Aging sewer lines could create service disruptions and turn us all into ‘les miserables.’

January 16, 2012 | Author: | Posted in Dr. Jeffrey Lant’s Article Archive

The great sewers of Paris.

by Dr. Jeffrey Lant

Author’s program note. Quick! Can you name a hugely popular Broadway musical which partly takes place in the ancient, fetid sewers of Paris? That would be Andrew Lloyd Webber’s 1980 mega-hit “Les Miserables”, a tale of love, fate, comradeship… and of the spirit of freedom and liberty that cannot be crushed and obliterated, no matter how many Inspector Javerts are set to the task.

The musical, of course, is based on the celebrated book by Victor Hugo (published in 1862). Hugo was a master story teller, a man able to get in your head and etch impressions that would last a lifetime. Here is his description of the great sewers of Paris…

“… Paris has another Paris under herself; a Paris of sewers; which has its streets, its crossings, its squares, its blind alleys, its arteries, and its circulation, which is slime, minus the human form.”

And so a great artist sketches the terrain for the words that will arise and grab you by the throat, forcing you to look, taking you where you do not want to go… but will go… where you will see things you never saw… in a place you hoped to avoid but which you must now confront… such is the mastery of this man and his vision.

The sad thing is, Hugo only wrote about the sewers of Paris… because every sewer system in the world needs his help to get people to focus on the crumbling lines within their midst, systems we never, ever think about but which are essential, absolutely essential, to our way of life.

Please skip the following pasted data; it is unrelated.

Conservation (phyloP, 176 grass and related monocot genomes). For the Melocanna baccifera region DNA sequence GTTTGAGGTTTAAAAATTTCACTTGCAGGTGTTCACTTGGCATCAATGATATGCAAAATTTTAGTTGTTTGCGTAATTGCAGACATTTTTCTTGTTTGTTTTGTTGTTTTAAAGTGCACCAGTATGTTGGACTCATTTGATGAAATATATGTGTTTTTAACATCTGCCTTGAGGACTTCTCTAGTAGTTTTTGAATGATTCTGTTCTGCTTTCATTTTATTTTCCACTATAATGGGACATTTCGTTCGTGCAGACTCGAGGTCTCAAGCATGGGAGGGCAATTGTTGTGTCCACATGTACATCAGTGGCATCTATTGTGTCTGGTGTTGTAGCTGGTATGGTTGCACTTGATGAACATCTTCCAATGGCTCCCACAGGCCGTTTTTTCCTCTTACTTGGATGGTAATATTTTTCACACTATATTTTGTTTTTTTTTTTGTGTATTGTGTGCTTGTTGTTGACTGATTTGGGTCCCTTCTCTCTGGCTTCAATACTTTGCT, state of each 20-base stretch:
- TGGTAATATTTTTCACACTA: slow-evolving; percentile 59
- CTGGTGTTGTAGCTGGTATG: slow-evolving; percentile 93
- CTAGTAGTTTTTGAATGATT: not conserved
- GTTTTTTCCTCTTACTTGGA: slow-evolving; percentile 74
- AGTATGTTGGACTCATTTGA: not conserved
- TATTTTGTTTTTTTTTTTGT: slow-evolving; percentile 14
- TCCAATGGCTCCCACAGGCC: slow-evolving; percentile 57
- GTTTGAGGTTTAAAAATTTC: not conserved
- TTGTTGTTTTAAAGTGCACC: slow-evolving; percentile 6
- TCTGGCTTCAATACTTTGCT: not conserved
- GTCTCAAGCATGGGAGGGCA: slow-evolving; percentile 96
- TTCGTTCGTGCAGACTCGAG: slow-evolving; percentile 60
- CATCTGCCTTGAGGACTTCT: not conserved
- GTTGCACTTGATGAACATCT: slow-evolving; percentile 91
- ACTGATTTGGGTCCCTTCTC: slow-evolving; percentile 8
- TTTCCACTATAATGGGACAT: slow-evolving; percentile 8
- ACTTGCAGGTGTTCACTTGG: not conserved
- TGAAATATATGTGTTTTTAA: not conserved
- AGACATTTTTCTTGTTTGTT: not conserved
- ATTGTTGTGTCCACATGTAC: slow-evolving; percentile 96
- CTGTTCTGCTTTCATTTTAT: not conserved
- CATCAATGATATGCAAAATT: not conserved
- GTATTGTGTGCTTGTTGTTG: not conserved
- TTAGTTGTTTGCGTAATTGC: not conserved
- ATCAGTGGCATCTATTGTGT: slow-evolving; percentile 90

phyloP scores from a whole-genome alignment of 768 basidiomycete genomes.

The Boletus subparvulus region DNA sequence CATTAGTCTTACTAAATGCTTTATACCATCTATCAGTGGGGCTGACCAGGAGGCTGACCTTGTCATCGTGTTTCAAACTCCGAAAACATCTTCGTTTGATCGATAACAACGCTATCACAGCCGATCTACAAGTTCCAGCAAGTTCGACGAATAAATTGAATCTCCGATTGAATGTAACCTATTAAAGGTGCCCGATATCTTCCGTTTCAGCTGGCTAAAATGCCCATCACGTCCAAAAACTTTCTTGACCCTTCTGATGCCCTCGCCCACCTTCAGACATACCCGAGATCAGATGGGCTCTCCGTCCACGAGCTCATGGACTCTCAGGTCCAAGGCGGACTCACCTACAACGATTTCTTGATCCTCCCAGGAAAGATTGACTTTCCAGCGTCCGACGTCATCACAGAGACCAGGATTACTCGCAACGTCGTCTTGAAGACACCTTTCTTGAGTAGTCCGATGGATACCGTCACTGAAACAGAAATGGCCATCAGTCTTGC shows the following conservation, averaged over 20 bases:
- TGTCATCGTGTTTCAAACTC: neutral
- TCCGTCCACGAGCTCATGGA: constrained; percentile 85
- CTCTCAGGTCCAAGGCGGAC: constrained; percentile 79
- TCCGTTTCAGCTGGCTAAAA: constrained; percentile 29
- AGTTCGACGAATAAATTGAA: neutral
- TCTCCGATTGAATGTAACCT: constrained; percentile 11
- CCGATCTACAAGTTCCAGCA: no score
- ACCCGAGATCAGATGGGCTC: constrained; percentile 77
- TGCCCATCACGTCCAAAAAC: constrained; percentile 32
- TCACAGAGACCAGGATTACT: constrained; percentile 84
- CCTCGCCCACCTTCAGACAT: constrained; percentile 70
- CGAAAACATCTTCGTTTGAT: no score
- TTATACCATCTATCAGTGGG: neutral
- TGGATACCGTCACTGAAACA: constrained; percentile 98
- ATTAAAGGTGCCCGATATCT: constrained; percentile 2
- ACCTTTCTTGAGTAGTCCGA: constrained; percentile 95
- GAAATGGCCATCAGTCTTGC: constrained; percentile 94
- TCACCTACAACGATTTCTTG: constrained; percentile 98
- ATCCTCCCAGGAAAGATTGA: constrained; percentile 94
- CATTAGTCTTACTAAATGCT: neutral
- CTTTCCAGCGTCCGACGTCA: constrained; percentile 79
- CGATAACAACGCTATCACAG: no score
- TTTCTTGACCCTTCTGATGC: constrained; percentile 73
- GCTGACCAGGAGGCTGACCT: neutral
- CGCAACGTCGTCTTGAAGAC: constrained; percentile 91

How essential? Well, consider this: sewer and water systems, inextricably linked, 2 sides of the same coin, give us the water we drink, the toilets we flush, the H2O that runs factories, keeps offices open and enables firemen to do their dangerous, essential work. Therefore, when sewer systems fail cities cannot function, and epidemics break out. Thus, the importance of sewers and the water systems with which they are connected could scarcely be greater. Which is why their deterioration constitutes a problem of the first magnitude.

If this is so… and it most assuredly is… why do we hear nothing about this subject… why has nary a presidential candidate, or the president himself, offered a single word, or any concern, about the matter? For make no mistake about it, sewers are terra incognita for all, never, ever mentioned, much less discussed in what was once called “polite society”… Why is that anyway?

Sewers immediately conjure up images that no one except the few professionals involved in their efficient operation wants to consider. For the bulk of us, sewers are dark, creepy places, full of stinks and disgust which no “nice” person wants to know about, much less think about and discuss. They are the places where the colossal stench of mankind is somehow dealt with, without any bother at all to the rest of us. This is, of course, a prescription for disaster, the disaster that comes closer and closer as the systems on which our lives are based grow old and perilous.

“All the big cities have these problems, and to me it’s the unseen catastrophe,” says George Hawkins, general manager of the District of Columbia Water and Sewer Authority. “At least with bridges or a road, people have some idea of what it is because they drive on them and see them.” But with our crucial but aging sewer system, it’s out of sight, out of mind…

How big is this problem?

The plain fact is, the vast majority of the country’s water systems are in urgent need of repair and replacement. At a recent Senate hearing, it was estimated that, on average, 25 percent of drinking water leaks from water system pipes before reaching the faucet. The same committee was told it will take some $335 billion to resurrect water systems and $300 billion more to fix sewer systems.